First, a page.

FIGURE 3: Indices of potential income based on (a) product versus vegetation condition parameters and herbivore biodiversity for the private protected areas and (b) on bed nights sold per area (km2) per year versus biodiversity parameters (as shown in Table 2). Number next to point indicates number of properties or parks represented with this index where more than one falls into the specific category.

TABLE 1: Indices for biodiversity and income derived for the private protected areas (also see Figure 3a).

TABLE 2: Indices used to plot income against biodiversity for all parks managed by SANParks.

According to the classification of the 24 private protected areas evaluated, 52% were classified as having low vegetation potential and low income, 4% as having high vegetation potential and low income, 30.4% as having low vegetation potential and high income and only 14% in the most desired quadrant of having high vegetation potential and a high income bracket (Figure 3a). In 20 national parks managed by SANParks (before the establishment of the Garden Route National Park, where biodiversity is the main priority, 30% had low diversity and low income, 5% had high diversity and low income, 45% had low diversity and high income and 20% achieved the desired combination of high diversity and high income (Figure 3b). Although these results are preliminary, they illustrate how important the top-down drivers, dictated by the value systems (shown in Figure 1), are in herbivore management.

Biodiversity objectives
The biodiversity aspect of the objective of SANParks is to maintain biodiversity in all its natural facets and fluxes. Heterogeneity is assumed to be the ultimate source of biodiversity and is also the key link between structure and function (Grant et al. 2011; Pickett, Cadenasso & Benning 2003). Heterogeneity has therefore been used to predict (Murwira 2003; August 1983) and understand (Cromsigt & Olff 2006) animal distribution. To achieve this ecosystem objective it is necessary to develop an integrated understanding of ecosystem diversity and dynamics and, where necessary, intervene with appropriate strategies, in order to conserve and restore heterogeneity, terrestrial biodiversity and natural processes such as herbivory.

Herbivory objectives
With recognition of the importance of spatial and temporal variation to maintain ecosystem processes, herbivores are managed primarily as ecosystem drivers and management is considered only where the impact is considered excessive. The approach to strategic adaptive management (Roux & Foxcroft 2011) is used to learn about herbivore–vegetation dynamics. This approach strives to allow herbivory to bring about sufficient ecosystem change or flux whilst providing a safety net to avoid unacceptable or irreversible change to the vegetation and associated faunal communities of the ecosystem. Larger protected areas are usually better able to represent a wider range of different states than smaller areas; however, some degree of change is recognised as desirable even in smaller parks.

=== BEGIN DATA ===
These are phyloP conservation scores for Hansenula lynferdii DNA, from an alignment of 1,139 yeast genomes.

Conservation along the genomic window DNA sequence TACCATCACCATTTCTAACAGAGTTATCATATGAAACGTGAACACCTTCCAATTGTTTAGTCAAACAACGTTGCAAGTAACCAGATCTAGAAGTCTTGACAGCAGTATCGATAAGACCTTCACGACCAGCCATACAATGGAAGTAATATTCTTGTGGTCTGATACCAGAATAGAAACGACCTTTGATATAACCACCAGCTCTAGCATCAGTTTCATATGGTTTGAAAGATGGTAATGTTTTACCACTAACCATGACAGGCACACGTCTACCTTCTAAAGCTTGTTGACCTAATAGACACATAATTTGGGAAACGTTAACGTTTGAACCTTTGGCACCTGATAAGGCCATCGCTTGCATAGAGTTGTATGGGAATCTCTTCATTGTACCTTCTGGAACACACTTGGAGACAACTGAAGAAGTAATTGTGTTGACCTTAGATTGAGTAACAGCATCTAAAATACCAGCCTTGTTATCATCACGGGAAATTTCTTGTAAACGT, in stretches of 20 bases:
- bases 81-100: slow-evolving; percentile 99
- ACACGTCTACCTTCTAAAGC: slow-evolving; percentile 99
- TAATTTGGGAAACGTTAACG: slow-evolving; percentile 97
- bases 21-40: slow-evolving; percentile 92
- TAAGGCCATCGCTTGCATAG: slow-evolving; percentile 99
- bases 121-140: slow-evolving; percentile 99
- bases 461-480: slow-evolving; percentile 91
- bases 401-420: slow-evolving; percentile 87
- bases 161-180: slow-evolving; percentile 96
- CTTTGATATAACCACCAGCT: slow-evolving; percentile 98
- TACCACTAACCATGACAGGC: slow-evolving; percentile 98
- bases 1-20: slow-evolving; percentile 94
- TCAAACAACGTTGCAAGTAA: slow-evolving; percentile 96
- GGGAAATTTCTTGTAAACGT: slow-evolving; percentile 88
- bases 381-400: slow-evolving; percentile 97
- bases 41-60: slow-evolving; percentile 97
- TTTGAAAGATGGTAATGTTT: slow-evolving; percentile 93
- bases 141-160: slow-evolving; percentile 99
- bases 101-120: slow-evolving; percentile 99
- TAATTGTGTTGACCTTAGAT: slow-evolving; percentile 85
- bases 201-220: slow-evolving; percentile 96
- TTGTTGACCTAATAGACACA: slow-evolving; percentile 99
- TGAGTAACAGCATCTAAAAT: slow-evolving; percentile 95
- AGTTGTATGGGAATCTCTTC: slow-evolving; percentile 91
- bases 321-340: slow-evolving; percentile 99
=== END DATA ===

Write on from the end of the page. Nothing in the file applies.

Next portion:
Indicators of not achieving herbivore objectives

Vegetation changes
One of the most important indicators of excessive herbivore impact is vegetation homogenisation due to overutilisation, rather than creating the heterogeneity as is expected of herbivory in natural systems (Adler et al. 2001; Asner et al. 2009; also see Grant et al. [2011] for a discussion on evaluating heterogeneity as an indicator of the desired state). Changes in the structure of vegetation (especially woody plant species) in savannas may have a significant effect on other dependent species by, for example, altering nesting and perching sites for birds, reptiles and bats (Cumming et al. 1997), forage for browsers (Skarpe et al. 2004; Woolnough & Du Toit 2001) and habitat for different herbaceous species (Scholes & Archer 1997). Furthermore, large trees (more than 5 m tall) have been shown to play an important role in ecosystem functions such as hydraulic lift (Ludwig 2001), erosion control on river margins (Rogers & O’Keeffe 2003) and nutrient cycling (Treydte et al. 2007). Mixed feeders, especially elephants, are known to be an important driver of shifts in vegetation structure and composition as they forage selectively at specific height classes (Guldemond & Van Aarde 2007; Ihwagi et al. 2010; Kerley & Landman 2006; Shannon et al. 2008). Changes in vegetation structure can also be caused by giraffe (Bond & Loffell 2001) and porcupine (Yeaton 1988), as well as by nonherbivore factors such as high winds, disease, floods (Rogers & O’Keeffe 2003) or drought (Viljoen 1995; Shackleton 1998).